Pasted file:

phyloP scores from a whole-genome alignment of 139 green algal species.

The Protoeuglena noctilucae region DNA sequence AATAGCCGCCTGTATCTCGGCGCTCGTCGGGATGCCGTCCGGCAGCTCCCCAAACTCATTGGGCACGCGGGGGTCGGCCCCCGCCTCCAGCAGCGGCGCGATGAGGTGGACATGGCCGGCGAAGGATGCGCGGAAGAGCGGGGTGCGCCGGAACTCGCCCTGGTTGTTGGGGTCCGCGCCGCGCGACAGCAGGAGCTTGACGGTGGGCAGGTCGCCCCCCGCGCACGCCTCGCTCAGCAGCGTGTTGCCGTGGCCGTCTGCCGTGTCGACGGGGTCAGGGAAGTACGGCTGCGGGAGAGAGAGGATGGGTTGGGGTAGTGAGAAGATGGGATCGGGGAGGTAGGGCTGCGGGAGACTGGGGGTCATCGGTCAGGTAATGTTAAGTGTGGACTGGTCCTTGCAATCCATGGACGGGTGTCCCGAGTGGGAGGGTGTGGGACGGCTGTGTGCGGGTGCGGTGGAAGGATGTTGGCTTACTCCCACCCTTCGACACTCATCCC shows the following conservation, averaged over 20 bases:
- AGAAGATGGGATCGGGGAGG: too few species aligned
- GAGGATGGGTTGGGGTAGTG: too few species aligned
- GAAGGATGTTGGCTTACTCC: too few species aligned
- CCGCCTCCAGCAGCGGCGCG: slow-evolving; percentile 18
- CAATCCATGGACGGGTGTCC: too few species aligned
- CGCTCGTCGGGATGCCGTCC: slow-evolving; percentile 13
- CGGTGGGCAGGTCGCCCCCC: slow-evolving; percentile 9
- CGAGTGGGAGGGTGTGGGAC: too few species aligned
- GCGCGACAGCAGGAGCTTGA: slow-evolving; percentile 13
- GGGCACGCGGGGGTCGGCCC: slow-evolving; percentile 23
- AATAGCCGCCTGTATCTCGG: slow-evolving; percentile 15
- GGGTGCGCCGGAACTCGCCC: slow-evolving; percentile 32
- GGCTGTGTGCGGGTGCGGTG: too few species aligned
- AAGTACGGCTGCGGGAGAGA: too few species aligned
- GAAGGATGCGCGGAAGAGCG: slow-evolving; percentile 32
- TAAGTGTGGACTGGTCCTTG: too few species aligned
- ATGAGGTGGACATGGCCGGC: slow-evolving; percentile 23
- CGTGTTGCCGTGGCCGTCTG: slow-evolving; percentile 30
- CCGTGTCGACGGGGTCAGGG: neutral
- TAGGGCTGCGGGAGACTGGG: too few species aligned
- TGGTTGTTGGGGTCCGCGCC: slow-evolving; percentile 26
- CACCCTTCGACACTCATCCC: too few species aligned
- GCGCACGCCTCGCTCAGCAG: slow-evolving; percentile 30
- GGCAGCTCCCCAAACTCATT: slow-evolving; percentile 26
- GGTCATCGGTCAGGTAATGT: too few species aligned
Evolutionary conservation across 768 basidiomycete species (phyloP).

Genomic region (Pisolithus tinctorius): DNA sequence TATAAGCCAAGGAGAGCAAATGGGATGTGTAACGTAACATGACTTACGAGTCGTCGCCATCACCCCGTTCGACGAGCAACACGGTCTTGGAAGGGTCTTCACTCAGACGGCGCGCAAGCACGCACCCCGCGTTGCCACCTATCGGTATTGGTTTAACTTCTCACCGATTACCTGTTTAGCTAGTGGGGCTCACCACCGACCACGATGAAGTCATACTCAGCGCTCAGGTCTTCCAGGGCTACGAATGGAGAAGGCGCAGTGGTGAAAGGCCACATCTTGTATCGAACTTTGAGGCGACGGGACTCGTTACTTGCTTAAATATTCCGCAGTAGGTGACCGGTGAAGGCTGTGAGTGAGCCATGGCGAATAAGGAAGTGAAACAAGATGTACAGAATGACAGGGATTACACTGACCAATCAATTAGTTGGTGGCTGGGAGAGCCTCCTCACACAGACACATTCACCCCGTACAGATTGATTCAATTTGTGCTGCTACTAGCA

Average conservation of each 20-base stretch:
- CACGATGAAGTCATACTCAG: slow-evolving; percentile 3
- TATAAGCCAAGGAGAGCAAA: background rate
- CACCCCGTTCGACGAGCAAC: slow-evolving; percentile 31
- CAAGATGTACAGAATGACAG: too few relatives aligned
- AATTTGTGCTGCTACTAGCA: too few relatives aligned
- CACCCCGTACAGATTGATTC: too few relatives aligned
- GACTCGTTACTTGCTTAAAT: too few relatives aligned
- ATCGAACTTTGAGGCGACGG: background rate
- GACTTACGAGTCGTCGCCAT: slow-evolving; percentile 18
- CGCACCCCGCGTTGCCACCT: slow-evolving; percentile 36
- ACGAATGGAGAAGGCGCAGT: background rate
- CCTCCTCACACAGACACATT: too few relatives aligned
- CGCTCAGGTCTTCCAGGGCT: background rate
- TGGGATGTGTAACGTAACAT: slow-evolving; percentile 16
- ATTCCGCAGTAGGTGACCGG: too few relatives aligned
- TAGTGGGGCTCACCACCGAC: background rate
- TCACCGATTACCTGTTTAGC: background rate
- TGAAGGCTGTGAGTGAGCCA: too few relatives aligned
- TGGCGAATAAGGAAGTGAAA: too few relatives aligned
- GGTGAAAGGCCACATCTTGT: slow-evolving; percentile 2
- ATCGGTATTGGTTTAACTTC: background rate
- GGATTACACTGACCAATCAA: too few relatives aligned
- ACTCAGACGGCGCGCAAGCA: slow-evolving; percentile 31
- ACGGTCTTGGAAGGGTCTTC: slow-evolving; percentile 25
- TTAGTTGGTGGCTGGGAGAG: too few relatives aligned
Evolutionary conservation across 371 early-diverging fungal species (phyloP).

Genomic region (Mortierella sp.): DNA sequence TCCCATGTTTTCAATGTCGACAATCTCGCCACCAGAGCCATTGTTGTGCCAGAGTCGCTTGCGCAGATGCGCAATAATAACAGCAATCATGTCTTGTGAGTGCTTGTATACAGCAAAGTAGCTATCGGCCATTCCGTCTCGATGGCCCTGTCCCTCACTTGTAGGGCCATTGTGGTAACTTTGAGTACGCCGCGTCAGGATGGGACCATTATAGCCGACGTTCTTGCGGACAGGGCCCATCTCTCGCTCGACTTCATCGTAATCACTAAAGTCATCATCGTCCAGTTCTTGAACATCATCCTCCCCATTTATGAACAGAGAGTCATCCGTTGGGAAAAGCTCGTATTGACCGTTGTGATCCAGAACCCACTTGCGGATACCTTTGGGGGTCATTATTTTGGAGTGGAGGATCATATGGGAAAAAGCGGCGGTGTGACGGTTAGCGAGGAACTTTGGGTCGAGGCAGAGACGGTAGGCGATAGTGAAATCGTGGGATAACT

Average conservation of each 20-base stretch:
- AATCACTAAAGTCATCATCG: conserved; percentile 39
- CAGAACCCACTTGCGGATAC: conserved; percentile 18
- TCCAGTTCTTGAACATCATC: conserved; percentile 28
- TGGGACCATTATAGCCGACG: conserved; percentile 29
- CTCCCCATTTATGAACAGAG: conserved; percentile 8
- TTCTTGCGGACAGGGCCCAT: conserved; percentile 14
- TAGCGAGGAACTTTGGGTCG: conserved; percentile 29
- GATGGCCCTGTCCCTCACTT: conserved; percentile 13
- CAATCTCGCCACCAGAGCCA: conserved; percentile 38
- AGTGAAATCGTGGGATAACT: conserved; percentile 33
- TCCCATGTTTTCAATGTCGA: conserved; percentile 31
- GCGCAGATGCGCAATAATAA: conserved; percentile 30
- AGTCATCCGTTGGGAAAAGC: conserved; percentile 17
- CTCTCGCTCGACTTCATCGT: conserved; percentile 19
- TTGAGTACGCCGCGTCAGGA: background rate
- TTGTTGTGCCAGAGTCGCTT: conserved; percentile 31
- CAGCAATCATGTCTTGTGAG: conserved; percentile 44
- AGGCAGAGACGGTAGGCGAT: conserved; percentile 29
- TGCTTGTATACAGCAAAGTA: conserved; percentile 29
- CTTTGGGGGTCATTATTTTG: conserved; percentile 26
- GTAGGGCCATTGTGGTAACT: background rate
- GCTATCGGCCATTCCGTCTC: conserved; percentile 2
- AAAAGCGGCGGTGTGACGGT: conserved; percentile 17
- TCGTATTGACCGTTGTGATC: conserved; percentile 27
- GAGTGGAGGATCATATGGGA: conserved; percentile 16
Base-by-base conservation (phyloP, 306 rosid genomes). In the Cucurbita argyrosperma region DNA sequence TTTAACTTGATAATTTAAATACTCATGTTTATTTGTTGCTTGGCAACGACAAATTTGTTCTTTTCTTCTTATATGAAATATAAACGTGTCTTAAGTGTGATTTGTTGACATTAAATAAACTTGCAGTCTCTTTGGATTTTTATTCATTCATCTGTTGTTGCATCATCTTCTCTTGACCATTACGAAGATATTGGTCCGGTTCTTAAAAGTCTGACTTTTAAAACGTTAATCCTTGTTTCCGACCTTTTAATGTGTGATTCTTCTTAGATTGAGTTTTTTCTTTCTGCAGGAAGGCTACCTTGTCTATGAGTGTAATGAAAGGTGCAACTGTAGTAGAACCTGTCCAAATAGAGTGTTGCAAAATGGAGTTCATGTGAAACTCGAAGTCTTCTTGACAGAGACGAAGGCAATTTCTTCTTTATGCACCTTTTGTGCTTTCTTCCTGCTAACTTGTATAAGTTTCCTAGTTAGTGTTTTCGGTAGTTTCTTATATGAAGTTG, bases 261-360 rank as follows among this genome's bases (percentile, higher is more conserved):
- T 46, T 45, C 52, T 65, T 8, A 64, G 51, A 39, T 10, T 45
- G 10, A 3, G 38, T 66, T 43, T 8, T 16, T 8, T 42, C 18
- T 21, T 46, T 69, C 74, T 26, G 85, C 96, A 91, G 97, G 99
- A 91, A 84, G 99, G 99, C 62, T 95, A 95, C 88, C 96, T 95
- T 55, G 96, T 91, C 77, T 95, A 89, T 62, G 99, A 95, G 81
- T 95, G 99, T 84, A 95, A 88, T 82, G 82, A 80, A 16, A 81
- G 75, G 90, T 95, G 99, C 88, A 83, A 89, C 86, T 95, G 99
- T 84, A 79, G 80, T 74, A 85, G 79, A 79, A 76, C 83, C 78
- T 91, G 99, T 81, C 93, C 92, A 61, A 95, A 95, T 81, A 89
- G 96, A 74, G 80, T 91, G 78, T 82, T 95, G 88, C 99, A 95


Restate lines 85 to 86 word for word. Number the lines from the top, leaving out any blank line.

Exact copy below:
- T 46, T 45, C 52, T 65, T 8, A 64, G 51, A 39, T 10, T 45
- G 10, A 3, G 38, T 66, T 43, T 8, T 16, T 8, T 42, C 18